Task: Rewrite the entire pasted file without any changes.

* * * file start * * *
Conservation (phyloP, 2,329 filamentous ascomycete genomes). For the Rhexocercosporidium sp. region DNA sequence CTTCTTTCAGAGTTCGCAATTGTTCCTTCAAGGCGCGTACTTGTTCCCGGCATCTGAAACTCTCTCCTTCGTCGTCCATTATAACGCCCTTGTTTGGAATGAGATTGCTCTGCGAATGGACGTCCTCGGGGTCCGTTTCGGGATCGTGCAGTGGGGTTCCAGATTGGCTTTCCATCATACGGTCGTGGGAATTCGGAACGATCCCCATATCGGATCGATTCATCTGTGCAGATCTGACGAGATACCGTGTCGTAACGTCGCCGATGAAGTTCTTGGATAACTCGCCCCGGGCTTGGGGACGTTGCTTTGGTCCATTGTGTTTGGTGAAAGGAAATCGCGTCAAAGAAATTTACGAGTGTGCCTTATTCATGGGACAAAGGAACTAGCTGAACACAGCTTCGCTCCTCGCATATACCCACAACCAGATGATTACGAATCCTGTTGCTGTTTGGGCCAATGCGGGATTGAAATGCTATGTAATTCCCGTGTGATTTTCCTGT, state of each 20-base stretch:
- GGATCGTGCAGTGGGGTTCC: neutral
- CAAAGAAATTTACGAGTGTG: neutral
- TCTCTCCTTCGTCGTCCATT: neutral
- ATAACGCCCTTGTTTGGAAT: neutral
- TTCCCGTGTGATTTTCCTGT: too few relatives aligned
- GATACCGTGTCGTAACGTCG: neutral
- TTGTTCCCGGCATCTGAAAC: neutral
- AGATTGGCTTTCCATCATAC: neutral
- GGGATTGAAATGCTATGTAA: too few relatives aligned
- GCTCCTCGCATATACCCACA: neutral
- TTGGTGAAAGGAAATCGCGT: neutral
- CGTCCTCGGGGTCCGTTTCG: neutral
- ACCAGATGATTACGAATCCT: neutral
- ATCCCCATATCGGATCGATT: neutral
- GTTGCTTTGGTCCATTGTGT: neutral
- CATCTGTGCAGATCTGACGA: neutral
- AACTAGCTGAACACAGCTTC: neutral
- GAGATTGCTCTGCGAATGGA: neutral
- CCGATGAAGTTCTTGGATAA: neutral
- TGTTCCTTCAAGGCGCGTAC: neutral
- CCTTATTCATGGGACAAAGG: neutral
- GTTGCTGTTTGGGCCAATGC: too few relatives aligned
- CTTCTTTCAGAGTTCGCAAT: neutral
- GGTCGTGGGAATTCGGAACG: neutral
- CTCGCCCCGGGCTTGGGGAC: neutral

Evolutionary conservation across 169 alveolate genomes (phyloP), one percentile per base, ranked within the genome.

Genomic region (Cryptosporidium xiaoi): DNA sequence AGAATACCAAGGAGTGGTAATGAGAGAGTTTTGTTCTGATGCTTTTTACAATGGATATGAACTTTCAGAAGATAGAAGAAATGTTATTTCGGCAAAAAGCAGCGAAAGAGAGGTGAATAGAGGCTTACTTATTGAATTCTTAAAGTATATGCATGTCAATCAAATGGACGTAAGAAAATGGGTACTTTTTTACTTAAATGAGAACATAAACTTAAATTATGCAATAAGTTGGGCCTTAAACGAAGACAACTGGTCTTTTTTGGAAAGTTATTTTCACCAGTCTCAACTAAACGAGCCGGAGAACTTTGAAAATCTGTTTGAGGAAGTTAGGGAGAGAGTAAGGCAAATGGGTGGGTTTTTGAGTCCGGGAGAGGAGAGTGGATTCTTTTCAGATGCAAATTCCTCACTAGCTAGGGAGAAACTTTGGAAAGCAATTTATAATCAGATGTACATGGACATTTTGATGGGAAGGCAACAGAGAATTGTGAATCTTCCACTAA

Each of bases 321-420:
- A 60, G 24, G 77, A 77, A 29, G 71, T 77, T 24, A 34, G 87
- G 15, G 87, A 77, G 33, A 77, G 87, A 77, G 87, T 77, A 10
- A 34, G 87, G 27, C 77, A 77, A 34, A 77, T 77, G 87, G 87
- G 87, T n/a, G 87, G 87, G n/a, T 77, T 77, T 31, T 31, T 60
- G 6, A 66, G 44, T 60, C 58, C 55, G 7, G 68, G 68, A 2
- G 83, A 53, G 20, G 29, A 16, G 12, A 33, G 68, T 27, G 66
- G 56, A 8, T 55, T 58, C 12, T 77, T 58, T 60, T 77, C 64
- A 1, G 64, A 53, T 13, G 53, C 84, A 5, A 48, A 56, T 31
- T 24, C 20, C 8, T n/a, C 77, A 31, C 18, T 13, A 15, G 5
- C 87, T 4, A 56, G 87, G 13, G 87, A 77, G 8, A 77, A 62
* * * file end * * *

Conservation (phyloP, 2,329 filamentous ascomycete genomes). For the Rhexocercosporidium sp. region DNA sequence CTTCTTTCAGAGTTCGCAATTGTTCCTTCAAGGCGCGTACTTGTTCCCGGCATCTGAAACTCTCTCCTTCGTCGTCCATTATAACGCCCTTGTTTGGAATGAGATTGCTCTGCGAATGGACGTCCTCGGGGTCCGTTTCGGGATCGTGCAGTGGGGTTCCAGATTGGCTTTCCATCATACGGTCGTGGGAATTCGGAACGATCCCCATATCGGATCGATTCATCTGTGCAGATCTGACGAGATACCGTGTCGTAACGTCGCCGATGAAGTTCTTGGATAACTCGCCCCGGGCTTGGGGACGTTGCTTTGGTCCATTGTGTTTGGTGAAAGGAAATCGCGTCAAAGAAATTTACGAGTGTGCCTTATTCATGGGACAAAGGAACTAGCTGAACACAGCTTCGCTCCTCGCATATACCCACAACCAGATGATTACGAATCCTGTTGCTGTTTGGGCCAATGCGGGATTGAAATGCTATGTAATTCCCGTGTGATTTTCCTGT, state of each 20-base stretch:
- GGATCGTGCAGTGGGGTTCC: neutral
- CAAAGAAATTTACGAGTGTG: neutral
- TCTCTCCTTCGTCGTCCATT: neutral
- ATAACGCCCTTGTTTGGAAT: neutral
- TTCCCGTGTGATTTTCCTGT: too few relatives aligned
- GATACCGTGTCGTAACGTCG: neutral
- TTGTTCCCGGCATCTGAAAC: neutral
- AGATTGGCTTTCCATCATAC: neutral
- GGGATTGAAATGCTATGTAA: too few relatives aligned
- GCTCCTCGCATATACCCACA: neutral
- TTGGTGAAAGGAAATCGCGT: neutral
- CGTCCTCGGGGTCCGTTTCG: neutral
- ACCAGATGATTACGAATCCT: neutral
- ATCCCCATATCGGATCGATT: neutral
- GTTGCTTTGGTCCATTGTGT: neutral
- CATCTGTGCAGATCTGACGA: neutral
- AACTAGCTGAACACAGCTTC: neutral
- GAGATTGCTCTGCGAATGGA: neutral
- CCGATGAAGTTCTTGGATAA: neutral
- TGTTCCTTCAAGGCGCGTAC: neutral
- CCTTATTCATGGGACAAAGG: neutral
- GTTGCTGTTTGGGCCAATGC: too few relatives aligned
- CTTCTTTCAGAGTTCGCAAT: neutral
- GGTCGTGGGAATTCGGAACG: neutral
- CTCGCCCCGGGCTTGGGGAC: neutral

Evolutionary conservation across 169 alveolate genomes (phyloP), one percentile per base, ranked within the genome.

Genomic region (Cryptosporidium xiaoi): DNA sequence AGAATACCAAGGAGTGGTAATGAGAGAGTTTTGTTCTGATGCTTTTTACAATGGATATGAACTTTCAGAAGATAGAAGAAATGTTATTTCGGCAAAAAGCAGCGAAAGAGAGGTGAATAGAGGCTTACTTATTGAATTCTTAAAGTATATGCATGTCAATCAAATGGACGTAAGAAAATGGGTACTTTTTTACTTAAATGAGAACATAAACTTAAATTATGCAATAAGTTGGGCCTTAAACGAAGACAACTGGTCTTTTTTGGAAAGTTATTTTCACCAGTCTCAACTAAACGAGCCGGAGAACTTTGAAAATCTGTTTGAGGAAGTTAGGGAGAGAGTAAGGCAAATGGGTGGGTTTTTGAGTCCGGGAGAGGAGAGTGGATTCTTTTCAGATGCAAATTCCTCACTAGCTAGGGAGAAACTTTGGAAAGCAATTTATAATCAGATGTACATGGACATTTTGATGGGAAGGCAACAGAGAATTGTGAATCTTCCACTAA

Each of bases 321-420:
- A 60, G 24, G 77, A 77, A 29, G 71, T 77, T 24, A 34, G 87
- G 15, G 87, A 77, G 33, A 77, G 87, A 77, G 87, T 77, A 10
- A 34, G 87, G 27, C 77, A 77, A 34, A 77, T 77, G 87, G 87
- G 87, T n/a, G 87, G 87, G n/a, T 77, T 77, T 31, T 31, T 60
- G 6, A 66, G 44, T 60, C 58, C 55, G 7, G 68, G 68, A 2
- G 83, A 53, G 20, G 29, A 16, G 12, A 33, G 68, T 27, G 66
- G 56, A 8, T 55, T 58, C 12, T 77, T 58, T 60, T 77, C 64
- A 1, G 64, A 53, T 13, G 53, C 84, A 5, A 48, A 56, T 31
- T 24, C 20, C 8, T n/a, C 77, A 31, C 18, T 13, A 15, G 5
- C 87, T 4, A 56, G 87, G 13, G 87, A 77, G 8, A 77, A 62